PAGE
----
The Internal Revenue Service lets you subtract all your expenses from the gross income you earn on your investment property to find your taxable profit or your loss. With investment land, it's very common to experience a loss, since you have incur expenses in carrying it but you may not be earning any income. There are three potential ways that you can claim that loss to reduce your taxes either now or in the future.
Investment or Farm
Before determining how to use your loss, it's important to determine whether your investment land is land or farmland. If you don't use it for farming or if you rent it to a farmer at a flat rate that is not tied to its production, it's considered investment property. It's also investment property if you rent it to a farmer on a crop or livestock sharing arrangement where your payments vary based on production but you don't get involved in any of the work or decisions in actually farming the land.
Offsetting Other Properties
The easiest way to use a loss on your investment land is to offset gains on other investment properties. If you lost $10,000 on a piece of investment land but you made an $80,000 profit on an apartment building, you would show the $80,000 profit on line 24 of your Schedule E and the loss on line 25. You then combine them together to show an overall $70,000 profit on line 26, which you carry over to your 1040 tax return.
Passive Activity Losses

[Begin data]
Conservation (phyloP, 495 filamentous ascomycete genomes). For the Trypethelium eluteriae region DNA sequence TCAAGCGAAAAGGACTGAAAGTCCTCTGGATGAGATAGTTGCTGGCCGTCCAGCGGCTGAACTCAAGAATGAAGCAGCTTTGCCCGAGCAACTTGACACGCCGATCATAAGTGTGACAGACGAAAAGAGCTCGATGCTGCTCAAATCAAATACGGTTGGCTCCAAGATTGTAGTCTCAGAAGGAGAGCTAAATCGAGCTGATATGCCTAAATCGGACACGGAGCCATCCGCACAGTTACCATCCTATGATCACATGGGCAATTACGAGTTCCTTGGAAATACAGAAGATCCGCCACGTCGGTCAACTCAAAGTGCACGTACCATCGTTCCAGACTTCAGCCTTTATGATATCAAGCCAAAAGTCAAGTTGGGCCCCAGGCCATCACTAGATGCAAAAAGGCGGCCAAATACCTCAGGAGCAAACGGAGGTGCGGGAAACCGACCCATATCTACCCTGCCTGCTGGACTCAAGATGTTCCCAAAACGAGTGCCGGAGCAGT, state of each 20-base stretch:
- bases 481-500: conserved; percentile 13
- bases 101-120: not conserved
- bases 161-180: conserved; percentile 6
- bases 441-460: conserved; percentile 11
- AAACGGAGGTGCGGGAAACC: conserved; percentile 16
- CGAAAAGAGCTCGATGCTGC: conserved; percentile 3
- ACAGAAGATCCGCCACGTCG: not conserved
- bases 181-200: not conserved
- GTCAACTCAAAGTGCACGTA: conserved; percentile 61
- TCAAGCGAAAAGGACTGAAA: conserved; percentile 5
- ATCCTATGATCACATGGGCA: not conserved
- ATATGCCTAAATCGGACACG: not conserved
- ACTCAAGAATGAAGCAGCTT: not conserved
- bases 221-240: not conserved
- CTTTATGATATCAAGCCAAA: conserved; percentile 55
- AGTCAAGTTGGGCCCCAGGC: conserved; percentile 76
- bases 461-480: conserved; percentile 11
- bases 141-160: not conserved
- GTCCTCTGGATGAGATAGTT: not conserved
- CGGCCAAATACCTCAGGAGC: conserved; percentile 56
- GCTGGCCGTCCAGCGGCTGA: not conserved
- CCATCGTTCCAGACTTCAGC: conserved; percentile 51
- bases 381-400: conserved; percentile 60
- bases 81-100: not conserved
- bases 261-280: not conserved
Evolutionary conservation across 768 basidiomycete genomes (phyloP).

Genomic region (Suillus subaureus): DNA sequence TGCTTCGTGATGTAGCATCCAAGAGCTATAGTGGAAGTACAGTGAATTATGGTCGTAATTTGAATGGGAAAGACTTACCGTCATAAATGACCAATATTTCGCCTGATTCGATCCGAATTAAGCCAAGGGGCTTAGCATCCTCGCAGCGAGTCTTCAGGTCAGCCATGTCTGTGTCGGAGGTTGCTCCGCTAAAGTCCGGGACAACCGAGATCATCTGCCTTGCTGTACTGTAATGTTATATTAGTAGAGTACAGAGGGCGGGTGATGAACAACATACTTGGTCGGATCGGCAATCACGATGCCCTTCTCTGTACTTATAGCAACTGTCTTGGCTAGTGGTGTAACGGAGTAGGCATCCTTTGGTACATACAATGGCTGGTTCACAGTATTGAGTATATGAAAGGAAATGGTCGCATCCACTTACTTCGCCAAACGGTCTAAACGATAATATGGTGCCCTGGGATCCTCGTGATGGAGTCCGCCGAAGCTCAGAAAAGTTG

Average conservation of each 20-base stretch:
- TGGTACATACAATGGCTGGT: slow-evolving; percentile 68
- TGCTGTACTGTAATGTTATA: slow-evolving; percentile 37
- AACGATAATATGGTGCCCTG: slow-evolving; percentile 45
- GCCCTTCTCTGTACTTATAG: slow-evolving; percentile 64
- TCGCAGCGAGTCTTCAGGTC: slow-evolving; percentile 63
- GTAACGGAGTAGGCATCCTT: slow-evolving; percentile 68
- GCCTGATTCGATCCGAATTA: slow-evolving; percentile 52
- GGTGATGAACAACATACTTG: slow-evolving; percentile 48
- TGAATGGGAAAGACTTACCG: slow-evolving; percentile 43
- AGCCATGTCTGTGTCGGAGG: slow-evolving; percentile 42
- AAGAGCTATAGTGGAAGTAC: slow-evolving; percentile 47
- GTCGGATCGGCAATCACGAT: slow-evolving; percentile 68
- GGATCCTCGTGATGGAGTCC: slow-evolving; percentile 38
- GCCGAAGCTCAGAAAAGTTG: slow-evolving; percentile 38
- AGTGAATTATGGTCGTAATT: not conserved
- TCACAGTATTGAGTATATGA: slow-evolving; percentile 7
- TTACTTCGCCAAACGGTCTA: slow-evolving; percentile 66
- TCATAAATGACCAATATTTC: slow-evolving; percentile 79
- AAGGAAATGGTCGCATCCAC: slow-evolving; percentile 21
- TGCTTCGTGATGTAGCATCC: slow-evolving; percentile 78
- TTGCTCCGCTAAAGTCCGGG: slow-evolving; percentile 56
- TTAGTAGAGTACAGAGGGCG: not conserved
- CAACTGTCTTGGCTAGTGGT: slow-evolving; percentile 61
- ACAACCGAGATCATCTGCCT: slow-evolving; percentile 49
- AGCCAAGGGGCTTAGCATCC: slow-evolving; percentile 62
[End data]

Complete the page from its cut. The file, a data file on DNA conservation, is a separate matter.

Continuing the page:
When you have a loss on your Schedule E, you may still be able to use it to reduce your taxes. The IRS allows you to use up to $25,000 of passive activity losses, like your loss on your investment land, to offset other income. The drawback to this provision is that you can only claim the full offset if your adjusted gross income is $100,000 or less. The offset phases out at a rate of $1 for every $2 in income above this level and is completely gone for incomes over $150,000.
You have one more way to claim your investment property losses if you can't use the other methods. The IRS will let you carry them forward to use against future passive profits, such as if you begin renting out your land or if you buy another piece of investment property that is profitable. You can also use them in years when your AGI drops below the $100,000 to $150,000 threshold. Unlike some other carryforward provisions in the tax code, you can continue carrying passive real estate losses forward into the future until you use them up.
Steve Lander has been a writer since 1996, with experience in the fields of financial services, real estate and technology. His work has appeared in trade publications such as the "Minnesota Real Estate Journal" and "Minnesota Multi-Housing Association Advocate." Lander holds a Bachelor of Arts in political science from Columbia University.